Increased hatchery production of juvenile salmon in southeastern Alaska has raised concern over potential hatchery and wild stock interactions during their early marine residence. A recent study using a bioenergetics approach and SECM data from Icy Strait concluded that hatchery and wild stocks consumed only a small percentage of the available zooplankton (Orsi et al. 2004a); this study also suggested that abundant, vertically-migrating planktivores have a greater impact on the zooplankton standing stock than hatchery stock groups of chum salmon. These findings stress the importance of examining the entire epipelagic community of ichthyofauna in the context of trophic interactions.

To broaden the SECM research scope in southeastern Alaska, sampling was expanded to include strait habitat within the southern region in 2005. This new regional study component was added to the SECM project to support an increased emphasis on forecasting of adult pink salmon returns and to understand regional differences in prey, competitor, and predation dynamics. This study component supplements the core sampling of eight stations in strait habitat of the northern region, and geographically broadens the monitoring to include a southern migration corridor in the opposite end of southeastern Alaska. This study is currently proposed for continued funding over a 3-year period by the Northern Fund of the Pacific Salmon Commission. A primary focus of this study component is to explore the concordance of adult pink salmon harvests in both the southern and northern regions in southeastern Alaska with biophysical parameters such as juvenile abundance, temperature, and zooplankton abundance in each region.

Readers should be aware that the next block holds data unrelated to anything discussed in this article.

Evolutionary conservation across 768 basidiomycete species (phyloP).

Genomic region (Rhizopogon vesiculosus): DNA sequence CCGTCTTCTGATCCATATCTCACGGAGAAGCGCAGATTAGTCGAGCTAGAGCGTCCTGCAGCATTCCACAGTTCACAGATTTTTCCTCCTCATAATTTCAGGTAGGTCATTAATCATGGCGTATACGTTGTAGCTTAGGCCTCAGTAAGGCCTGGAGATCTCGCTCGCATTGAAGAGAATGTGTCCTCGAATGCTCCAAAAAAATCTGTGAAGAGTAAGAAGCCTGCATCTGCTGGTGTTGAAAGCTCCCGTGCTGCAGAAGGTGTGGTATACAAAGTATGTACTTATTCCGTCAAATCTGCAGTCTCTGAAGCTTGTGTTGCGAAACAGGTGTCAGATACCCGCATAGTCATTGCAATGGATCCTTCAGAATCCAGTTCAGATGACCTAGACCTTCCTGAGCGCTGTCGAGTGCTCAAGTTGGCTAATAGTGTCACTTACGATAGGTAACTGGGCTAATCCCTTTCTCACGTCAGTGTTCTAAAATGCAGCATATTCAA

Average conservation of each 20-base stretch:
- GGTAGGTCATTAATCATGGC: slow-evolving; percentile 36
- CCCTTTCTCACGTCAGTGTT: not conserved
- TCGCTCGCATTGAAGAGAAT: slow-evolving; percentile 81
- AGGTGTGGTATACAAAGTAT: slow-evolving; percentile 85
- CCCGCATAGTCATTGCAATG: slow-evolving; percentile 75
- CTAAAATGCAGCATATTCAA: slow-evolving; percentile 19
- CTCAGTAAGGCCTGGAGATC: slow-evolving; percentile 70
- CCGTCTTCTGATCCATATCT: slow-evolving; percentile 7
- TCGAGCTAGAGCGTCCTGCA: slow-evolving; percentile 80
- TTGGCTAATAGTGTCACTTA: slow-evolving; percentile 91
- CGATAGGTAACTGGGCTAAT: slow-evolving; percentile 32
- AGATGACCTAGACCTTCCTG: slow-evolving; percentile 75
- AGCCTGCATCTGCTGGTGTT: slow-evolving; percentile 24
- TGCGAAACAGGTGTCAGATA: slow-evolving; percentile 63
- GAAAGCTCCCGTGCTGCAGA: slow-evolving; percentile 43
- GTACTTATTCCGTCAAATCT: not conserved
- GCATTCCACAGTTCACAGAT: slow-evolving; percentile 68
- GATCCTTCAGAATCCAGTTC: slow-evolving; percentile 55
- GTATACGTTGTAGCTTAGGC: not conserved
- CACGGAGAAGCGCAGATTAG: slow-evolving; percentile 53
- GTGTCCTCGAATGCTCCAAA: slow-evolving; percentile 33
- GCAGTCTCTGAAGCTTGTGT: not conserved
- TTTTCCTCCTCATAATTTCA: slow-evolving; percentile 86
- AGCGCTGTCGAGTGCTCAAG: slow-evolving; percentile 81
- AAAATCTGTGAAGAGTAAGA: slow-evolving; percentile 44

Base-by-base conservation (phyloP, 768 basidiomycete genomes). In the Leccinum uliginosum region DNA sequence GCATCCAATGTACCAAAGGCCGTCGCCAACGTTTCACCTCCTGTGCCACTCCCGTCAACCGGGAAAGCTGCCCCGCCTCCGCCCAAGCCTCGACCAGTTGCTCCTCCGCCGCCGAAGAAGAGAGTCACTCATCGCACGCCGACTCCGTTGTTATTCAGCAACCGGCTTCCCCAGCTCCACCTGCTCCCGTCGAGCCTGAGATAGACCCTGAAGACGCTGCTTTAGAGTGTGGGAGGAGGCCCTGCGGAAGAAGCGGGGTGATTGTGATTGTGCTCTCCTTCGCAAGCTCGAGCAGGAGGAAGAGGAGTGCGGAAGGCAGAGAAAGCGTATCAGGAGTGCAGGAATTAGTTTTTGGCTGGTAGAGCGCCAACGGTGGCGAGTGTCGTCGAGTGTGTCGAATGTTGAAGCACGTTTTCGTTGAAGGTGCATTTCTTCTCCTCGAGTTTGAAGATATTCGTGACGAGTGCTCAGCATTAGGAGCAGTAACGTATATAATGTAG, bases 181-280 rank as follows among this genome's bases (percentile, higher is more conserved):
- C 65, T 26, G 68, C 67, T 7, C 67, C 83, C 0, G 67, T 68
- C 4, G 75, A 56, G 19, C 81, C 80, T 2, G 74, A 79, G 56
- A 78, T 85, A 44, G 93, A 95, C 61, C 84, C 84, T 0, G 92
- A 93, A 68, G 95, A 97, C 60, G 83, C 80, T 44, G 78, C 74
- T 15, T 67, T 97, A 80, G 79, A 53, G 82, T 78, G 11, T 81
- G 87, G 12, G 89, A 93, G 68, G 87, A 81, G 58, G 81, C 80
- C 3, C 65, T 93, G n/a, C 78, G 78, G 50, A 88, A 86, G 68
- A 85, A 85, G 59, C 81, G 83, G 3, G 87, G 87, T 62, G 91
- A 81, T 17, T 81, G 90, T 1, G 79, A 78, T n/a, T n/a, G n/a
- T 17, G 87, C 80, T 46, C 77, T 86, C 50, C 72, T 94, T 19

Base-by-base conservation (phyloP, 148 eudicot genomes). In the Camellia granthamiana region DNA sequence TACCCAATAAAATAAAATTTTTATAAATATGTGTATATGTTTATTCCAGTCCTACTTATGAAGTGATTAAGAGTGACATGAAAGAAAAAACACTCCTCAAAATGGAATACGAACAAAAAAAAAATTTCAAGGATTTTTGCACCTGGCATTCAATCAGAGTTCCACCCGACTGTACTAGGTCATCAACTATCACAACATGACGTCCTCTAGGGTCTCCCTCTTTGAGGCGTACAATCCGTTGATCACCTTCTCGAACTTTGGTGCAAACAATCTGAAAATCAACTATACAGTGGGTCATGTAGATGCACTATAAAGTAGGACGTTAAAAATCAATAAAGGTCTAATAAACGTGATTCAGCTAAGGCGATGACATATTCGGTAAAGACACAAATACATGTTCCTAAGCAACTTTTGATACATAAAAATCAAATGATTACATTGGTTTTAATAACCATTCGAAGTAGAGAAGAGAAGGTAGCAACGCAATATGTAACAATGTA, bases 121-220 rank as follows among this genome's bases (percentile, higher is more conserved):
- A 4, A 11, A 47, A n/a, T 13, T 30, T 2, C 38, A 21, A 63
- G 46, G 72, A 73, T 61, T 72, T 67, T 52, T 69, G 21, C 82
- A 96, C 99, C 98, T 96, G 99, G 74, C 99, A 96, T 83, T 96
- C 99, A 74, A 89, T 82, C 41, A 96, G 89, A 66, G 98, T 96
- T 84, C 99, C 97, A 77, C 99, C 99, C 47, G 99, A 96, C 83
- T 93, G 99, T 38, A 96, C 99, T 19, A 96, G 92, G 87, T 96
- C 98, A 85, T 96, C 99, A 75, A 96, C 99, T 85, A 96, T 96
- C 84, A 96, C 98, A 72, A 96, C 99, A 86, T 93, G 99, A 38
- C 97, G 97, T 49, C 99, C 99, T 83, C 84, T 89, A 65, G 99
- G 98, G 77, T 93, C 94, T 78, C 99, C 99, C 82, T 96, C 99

Last updated by Alaska Fisheries Science Center on 04/23/2019

Salmon